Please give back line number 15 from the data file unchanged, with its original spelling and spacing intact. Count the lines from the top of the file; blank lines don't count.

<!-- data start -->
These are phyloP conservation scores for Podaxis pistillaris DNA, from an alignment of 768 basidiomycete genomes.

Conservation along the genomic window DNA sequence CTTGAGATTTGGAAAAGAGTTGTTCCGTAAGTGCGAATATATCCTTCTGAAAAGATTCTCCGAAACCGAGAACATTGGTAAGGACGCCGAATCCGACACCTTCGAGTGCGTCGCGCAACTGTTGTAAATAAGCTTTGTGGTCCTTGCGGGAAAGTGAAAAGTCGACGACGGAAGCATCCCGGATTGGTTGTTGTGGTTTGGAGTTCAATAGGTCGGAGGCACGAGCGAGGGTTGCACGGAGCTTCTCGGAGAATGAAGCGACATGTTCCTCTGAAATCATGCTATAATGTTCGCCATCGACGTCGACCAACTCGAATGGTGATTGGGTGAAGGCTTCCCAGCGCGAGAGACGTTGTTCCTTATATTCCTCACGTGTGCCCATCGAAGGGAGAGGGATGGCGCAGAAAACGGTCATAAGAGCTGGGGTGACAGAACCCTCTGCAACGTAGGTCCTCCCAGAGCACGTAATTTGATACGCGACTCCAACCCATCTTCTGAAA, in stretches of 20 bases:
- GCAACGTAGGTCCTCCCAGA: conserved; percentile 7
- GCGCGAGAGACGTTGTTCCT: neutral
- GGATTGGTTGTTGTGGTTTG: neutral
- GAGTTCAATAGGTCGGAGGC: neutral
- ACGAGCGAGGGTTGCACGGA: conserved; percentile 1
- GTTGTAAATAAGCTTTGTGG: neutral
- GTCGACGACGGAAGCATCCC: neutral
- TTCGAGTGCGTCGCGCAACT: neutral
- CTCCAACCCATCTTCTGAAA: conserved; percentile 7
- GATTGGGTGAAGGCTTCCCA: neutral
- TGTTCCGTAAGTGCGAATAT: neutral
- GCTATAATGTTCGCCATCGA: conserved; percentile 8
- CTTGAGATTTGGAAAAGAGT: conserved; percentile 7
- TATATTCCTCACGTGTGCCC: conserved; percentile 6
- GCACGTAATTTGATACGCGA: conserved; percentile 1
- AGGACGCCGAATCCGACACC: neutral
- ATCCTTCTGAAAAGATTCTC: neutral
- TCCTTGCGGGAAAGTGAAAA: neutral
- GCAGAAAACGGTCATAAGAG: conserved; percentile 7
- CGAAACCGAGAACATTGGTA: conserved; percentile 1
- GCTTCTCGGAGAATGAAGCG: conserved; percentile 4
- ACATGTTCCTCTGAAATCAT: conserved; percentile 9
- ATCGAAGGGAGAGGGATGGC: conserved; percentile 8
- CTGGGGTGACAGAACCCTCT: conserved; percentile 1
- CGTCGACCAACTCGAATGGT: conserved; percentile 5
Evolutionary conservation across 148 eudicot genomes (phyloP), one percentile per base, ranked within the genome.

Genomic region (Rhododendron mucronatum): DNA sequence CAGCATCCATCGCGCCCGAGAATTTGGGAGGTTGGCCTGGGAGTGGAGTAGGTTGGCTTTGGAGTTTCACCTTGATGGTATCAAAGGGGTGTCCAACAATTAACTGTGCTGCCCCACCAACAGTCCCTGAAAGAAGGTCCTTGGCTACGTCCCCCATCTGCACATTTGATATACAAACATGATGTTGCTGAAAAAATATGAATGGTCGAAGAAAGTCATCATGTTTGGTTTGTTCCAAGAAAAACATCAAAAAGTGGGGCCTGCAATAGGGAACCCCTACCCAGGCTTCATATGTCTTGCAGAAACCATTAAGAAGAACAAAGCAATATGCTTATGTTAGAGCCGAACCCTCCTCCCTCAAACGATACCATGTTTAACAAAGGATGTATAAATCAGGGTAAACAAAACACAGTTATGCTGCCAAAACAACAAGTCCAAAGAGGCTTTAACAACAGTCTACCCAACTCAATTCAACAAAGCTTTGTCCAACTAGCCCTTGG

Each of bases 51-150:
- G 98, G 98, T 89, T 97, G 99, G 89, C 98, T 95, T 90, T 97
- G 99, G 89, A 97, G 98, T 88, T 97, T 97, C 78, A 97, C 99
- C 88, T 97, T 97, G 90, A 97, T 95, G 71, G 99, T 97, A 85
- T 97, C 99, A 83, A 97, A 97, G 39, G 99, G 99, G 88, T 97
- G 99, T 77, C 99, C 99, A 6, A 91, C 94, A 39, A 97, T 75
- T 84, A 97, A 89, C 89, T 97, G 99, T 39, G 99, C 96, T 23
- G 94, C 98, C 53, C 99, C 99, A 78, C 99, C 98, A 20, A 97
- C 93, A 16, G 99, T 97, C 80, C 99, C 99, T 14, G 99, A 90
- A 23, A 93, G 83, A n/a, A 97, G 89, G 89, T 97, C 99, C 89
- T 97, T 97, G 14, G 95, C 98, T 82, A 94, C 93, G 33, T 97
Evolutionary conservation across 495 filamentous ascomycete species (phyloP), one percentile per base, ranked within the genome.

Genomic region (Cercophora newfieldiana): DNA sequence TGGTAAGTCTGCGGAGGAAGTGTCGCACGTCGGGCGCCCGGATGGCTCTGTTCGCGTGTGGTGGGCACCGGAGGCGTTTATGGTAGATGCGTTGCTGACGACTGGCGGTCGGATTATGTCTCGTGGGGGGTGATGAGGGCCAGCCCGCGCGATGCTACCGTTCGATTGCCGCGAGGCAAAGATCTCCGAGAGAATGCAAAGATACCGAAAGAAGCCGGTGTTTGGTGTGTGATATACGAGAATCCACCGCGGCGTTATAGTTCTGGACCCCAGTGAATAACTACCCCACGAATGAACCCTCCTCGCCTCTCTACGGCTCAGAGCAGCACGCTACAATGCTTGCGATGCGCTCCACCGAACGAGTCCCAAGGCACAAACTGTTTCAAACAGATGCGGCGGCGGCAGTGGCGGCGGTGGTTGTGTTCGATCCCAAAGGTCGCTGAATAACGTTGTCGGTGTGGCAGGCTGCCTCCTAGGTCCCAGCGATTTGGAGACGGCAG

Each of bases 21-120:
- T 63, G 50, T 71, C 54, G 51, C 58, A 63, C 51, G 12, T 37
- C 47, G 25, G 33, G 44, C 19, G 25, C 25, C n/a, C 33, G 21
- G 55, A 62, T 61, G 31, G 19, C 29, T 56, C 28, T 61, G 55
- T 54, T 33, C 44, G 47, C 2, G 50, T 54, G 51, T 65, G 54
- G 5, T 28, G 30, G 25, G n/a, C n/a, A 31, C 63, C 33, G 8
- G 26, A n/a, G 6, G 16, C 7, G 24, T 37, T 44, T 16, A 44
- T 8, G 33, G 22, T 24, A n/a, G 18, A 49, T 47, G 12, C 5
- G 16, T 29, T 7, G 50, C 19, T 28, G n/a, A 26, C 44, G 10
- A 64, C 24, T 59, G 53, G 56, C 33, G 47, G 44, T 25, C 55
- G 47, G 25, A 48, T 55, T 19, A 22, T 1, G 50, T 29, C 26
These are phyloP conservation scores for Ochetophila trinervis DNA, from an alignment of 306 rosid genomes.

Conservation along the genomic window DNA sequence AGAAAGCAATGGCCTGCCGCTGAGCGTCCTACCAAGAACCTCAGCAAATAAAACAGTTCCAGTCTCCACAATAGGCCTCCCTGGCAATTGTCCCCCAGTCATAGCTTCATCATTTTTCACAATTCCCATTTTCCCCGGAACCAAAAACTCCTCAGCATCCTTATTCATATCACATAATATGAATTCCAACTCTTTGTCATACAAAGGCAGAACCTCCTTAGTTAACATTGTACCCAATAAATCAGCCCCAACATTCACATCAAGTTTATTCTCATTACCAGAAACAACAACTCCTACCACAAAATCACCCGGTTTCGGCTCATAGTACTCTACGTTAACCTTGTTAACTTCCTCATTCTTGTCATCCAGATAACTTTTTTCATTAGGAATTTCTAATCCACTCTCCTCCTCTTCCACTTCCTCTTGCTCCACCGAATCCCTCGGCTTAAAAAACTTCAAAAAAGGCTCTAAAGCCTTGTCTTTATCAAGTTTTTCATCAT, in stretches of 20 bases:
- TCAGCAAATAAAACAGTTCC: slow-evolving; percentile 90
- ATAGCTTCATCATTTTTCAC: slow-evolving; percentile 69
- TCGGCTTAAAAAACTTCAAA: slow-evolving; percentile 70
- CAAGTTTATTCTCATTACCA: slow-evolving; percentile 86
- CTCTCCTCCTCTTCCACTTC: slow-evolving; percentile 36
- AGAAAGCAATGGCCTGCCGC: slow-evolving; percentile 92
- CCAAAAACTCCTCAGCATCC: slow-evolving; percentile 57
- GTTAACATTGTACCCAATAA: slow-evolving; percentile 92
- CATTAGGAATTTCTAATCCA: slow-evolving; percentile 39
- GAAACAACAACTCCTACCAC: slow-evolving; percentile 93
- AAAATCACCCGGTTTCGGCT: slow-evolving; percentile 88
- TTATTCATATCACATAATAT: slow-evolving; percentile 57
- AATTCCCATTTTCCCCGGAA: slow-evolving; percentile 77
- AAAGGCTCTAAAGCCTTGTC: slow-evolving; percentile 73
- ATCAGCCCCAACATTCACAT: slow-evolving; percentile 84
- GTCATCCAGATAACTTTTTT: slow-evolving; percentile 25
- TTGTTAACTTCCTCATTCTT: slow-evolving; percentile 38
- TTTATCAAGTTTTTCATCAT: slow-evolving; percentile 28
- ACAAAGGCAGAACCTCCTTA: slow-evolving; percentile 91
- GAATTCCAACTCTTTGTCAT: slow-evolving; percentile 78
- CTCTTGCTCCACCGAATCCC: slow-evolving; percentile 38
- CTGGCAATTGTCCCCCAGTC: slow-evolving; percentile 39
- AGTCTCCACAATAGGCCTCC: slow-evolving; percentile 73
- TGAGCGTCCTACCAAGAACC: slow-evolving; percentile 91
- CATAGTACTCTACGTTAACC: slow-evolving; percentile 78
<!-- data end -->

- CTTGAGATTTGGAAAAGAGT: conserved; percentile 7